I Want You

Living with ALS is tough sometimes.  I just completed a clean-up of Facebook friends.  I am so tired of voicing an opinion to the opinionated and being called a hater or terrible person.  This is a common occurrence among family members.  The typical spewers of sarcastic wit can’t take it being thrown back at them.  It seems they can’t even recognize when you are not being sarcastic and just trying to help.

The phrase I hate the most is “I’m sorry you have ALS and I wish you the best, but I just can’t stand you and don’t ever want to talk to you again.  Bye.”  Okay, that is not an exact quote, but you get the idea.

So here I am searching for understanding and living with a fatal disease.  Can you love someone who wants to be your friend but voted for the other guy?  I guess time will tell.

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Wash-out at 60

Friday is the day my wash-out from the Tirasemtiv clinical trial is over.  I really did enjoy those fog-free days.  I felt less woozy and tired, but on the downside, my muscles felt more fatigued.  I am very interested to get back on the drug and see if my muscles have a bit of a comeback.  I missed them.  I don’t enjoy the muscle weakness.  The other day I tried to lift a half-gallon of milk to make my oatmeal moister, and I could not do it.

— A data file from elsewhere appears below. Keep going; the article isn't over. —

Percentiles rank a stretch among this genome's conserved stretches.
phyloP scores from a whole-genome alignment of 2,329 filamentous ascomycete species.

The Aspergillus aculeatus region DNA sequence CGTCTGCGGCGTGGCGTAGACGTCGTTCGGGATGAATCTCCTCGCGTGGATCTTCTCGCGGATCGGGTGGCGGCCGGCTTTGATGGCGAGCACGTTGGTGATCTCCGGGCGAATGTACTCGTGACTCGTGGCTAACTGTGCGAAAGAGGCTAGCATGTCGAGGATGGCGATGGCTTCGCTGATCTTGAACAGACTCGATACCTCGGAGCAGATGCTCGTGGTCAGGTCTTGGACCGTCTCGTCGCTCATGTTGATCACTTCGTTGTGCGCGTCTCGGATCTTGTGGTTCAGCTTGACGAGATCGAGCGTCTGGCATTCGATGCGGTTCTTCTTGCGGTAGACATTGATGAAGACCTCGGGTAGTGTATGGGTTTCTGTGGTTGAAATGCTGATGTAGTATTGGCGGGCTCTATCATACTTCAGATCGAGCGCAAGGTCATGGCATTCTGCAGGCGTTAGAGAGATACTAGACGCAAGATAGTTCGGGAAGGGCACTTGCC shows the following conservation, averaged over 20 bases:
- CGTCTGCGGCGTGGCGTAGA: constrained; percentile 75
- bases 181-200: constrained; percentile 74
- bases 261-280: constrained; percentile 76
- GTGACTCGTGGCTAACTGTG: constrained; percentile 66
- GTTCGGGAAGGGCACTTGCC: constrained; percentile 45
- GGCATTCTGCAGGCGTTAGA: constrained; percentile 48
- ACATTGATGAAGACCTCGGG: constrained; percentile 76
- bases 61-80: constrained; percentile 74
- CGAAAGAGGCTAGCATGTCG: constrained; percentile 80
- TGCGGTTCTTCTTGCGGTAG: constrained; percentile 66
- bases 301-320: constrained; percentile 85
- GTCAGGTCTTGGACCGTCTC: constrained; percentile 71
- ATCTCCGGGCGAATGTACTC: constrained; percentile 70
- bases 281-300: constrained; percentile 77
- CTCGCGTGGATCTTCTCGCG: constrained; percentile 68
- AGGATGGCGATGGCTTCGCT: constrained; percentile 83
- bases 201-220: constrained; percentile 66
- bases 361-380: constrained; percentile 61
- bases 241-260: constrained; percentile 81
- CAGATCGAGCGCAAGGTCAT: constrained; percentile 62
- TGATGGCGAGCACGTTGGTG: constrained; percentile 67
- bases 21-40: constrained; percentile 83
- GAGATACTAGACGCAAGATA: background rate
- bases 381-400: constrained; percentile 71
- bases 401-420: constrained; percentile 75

There are so many annoying things brought on by ALS.  My speech is pretty bad.  I can’t lift my legs onto the wheelchair footrests without some sort of assistance.  I can’t reach behind to scratch my back or pull up my pants without my arm cramping.  I can, however, still type.  So you will still be annoyed by my rants.  Lucky you!

IMG_6376I had a date today with my aide.  We went to brunch to celebrate my 60th birthday on Monday.  I never imagined celebrating 60 in a wheelchair, but it is what it is.  If there were sidewalks here, I’d be out more.  It will be interesting to see what happens in the winter.  When I took the trip to Boston, I started shivering the second I got off the plane.  Seems that 60 degrees is too cold.  Heat does not bother me though, or at least it doesn’t bother me now.